I remember a bike shop had a sign in the window that they could drill out Campy cranksets to accept a third chainring. New triple cranks were so rare that they were converting doubles to triples. But I think that they could only convert the 144mm five arm cranks. I do not recall if they could convert the Sugino Mighty cranks or not, that was a Campy clone.

A friend of mine bought an early Trek touring bike, but he never toured with it. It had a triple. But it was stolen months after he bought it, so I remember very little about it. The only thing I remember is that it took a non-metric allen wrench for the seatpost clamp, I think it was a 3/16 inch.
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Old 01-06-22, 02:45 PM
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I worked for Mel Pinto Imports in VA while I was in high school in the mid to late '60s. An immigrant from Morocco, Mel was one of the first US importers of European bicycles. In the 60s we shipped Gitanes all over the country. We also distributed TA and Stronglight cranksets including the TA triple. The Gitane "Hosteller" was an early entry level touring bike with racks and triple chainrings ...

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Old 01-06-22, 03:27 PM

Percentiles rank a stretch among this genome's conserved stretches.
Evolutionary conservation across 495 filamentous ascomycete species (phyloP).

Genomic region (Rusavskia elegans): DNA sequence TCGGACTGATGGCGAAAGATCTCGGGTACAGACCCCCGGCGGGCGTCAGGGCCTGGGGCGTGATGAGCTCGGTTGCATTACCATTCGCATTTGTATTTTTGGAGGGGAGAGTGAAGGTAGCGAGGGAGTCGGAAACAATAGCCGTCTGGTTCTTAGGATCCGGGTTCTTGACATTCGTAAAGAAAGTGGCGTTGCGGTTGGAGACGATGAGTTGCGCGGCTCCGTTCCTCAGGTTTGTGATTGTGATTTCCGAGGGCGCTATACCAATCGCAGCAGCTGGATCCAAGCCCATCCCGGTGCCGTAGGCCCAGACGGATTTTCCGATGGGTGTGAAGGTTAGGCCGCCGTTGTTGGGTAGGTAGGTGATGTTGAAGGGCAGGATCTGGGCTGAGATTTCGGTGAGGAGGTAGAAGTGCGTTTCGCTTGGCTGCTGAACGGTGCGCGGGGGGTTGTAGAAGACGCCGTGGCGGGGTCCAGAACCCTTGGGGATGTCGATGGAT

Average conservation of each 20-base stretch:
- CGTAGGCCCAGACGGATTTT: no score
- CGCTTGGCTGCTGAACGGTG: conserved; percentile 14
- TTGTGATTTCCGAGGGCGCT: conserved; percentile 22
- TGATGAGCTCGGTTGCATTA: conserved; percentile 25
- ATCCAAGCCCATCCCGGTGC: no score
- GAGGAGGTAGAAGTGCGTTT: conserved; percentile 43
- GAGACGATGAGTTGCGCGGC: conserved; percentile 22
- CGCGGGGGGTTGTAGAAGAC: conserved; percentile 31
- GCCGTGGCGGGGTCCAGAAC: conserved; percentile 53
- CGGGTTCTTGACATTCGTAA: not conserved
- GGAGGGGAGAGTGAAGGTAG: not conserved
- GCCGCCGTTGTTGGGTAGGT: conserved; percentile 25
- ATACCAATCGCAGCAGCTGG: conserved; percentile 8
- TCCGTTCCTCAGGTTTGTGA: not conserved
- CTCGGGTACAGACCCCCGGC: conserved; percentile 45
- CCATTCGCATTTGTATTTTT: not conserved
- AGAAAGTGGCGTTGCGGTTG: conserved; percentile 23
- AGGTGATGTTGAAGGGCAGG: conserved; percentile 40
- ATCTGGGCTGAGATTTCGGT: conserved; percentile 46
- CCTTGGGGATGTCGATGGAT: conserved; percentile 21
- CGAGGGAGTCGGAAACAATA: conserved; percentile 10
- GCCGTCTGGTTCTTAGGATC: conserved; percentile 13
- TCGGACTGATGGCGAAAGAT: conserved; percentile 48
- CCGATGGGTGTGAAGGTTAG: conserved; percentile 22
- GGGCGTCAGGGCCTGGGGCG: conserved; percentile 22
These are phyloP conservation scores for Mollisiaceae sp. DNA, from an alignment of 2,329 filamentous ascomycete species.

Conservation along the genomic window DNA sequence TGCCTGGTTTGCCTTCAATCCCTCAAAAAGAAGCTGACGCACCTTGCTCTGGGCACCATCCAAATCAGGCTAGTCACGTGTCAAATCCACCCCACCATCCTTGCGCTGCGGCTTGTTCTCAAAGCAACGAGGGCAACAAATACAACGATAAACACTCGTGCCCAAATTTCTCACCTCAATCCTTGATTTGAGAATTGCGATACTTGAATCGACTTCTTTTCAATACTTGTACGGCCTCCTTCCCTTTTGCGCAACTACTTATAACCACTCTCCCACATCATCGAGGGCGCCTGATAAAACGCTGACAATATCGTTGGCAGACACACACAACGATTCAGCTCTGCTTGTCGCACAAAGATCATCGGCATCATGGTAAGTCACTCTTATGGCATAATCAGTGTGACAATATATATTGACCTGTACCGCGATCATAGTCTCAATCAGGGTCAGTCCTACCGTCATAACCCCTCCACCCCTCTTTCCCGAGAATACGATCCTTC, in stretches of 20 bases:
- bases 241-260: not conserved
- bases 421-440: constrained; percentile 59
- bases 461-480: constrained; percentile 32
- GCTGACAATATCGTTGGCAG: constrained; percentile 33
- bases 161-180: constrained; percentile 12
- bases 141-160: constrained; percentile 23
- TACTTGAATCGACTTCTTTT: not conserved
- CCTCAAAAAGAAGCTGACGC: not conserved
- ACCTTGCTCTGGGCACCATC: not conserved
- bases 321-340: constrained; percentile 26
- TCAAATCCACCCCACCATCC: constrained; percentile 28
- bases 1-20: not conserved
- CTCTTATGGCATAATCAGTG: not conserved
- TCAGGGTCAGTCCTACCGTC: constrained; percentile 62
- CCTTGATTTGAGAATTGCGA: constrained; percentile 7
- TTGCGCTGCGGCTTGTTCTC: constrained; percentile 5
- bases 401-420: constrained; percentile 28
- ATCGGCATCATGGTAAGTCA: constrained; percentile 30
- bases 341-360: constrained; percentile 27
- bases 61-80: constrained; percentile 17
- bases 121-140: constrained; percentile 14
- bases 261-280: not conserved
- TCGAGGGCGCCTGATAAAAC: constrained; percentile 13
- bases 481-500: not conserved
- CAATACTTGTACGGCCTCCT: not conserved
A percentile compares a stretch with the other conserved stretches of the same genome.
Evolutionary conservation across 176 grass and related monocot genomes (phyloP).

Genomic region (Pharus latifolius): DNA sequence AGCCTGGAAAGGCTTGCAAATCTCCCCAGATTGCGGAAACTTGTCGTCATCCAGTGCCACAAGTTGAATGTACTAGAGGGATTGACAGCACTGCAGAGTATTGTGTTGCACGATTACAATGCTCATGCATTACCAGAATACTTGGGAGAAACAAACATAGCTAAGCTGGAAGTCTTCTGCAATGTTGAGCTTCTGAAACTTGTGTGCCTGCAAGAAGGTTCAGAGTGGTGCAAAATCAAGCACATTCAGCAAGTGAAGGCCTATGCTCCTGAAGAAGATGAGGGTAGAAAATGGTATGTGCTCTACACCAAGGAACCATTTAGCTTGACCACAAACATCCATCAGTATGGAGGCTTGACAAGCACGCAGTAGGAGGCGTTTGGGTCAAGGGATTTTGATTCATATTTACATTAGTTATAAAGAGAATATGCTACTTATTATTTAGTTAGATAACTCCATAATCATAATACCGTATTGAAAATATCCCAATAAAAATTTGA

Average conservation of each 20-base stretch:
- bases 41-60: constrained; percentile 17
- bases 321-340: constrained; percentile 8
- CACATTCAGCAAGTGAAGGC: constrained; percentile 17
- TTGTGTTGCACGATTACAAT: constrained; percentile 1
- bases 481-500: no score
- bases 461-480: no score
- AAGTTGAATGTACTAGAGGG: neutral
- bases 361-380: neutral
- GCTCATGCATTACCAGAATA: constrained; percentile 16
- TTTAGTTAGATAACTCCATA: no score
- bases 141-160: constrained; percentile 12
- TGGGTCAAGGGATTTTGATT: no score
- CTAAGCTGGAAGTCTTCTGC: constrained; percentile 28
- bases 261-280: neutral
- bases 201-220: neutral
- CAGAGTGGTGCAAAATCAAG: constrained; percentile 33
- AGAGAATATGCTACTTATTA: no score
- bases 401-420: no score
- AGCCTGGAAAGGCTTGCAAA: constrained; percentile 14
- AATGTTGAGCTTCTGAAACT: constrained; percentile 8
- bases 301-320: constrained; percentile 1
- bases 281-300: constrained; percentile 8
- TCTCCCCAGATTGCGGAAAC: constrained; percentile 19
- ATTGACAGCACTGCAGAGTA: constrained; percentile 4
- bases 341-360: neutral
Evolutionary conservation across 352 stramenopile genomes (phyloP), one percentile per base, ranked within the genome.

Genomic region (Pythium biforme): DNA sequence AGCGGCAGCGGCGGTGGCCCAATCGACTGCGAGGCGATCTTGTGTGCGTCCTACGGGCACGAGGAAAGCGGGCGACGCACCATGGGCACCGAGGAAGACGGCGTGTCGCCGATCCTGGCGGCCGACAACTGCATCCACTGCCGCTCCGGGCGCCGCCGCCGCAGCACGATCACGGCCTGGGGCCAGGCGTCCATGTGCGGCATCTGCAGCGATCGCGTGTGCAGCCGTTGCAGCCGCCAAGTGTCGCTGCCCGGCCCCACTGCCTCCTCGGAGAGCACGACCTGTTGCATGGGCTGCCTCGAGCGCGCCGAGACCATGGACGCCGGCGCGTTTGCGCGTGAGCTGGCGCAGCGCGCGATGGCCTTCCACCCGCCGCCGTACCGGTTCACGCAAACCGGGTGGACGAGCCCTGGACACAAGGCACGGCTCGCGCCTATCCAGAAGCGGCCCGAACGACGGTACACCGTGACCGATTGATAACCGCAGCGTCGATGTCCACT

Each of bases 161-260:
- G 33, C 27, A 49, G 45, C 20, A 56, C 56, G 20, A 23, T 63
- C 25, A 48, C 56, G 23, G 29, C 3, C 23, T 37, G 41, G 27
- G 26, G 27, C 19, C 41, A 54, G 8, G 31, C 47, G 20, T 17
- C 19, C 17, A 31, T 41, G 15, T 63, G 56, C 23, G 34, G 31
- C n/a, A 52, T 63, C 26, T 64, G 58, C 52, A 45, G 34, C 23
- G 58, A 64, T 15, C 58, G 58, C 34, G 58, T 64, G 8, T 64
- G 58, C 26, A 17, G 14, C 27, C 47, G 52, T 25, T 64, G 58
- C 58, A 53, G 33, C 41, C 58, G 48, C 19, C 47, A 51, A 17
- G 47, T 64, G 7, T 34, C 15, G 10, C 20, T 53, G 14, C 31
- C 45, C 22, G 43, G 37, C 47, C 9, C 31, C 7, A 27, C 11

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.... And wear a John McEnroe forehead sweat band.
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Old 01-06-22, 03:32 PM
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Your ad for a Gitane Hosteller made me chuckle. I worked for Wheel Goods in Minneapolis in early 70s. They were a distributor for Gitane and they also had their house brand of bikes, Hosteller. The thing I remember most about the Hosteller was that was the first mixte frame with twin side by side small diameter top tubes I ever saw. I was unaware that Gitane had made a model called the Hosteller a few years earlier.

I remember those 27 inch steel chromed rims, especially on rainy days.
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Old 01-06-22, 05:26 PM
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Originally Posted by Tourist in MSN View Post
Although you could buy touring bikes in the 1970s and 80s that had appropriate rack fittings and a granny gear, I think most touring in that era was on the lower budget 10 or 12 speed (5 or 6 speed clusters and a double).
From Adventure Cycling magazine:


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Old 01-06-22, 06:52 PM
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Originally Posted by tcs View Post
From Adventure Cycling magazine:
...
Great photo. That reminds me that I think I bought my first bike helmet in early 80s? Bell made one that was almost built like their motorcycle helmets, heavy plastic outer piece with a lot of styrofoam and minimal venting. No front panniers due to the lack of front racks. I was surprised to see one pair of fenders, nobody at that time ran fenders on a distance bike in USA.
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Old 01-06-22, 06:54 PM
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Originally Posted by Tourist in MSN View Post
Although you could buy touring bikes in the 1970s and 80s that had appropriate rack fittings and a granny gear, I think most touring in that era was on the lower budget 10 or 12 speed (5 or 6 speed clusters and a double)..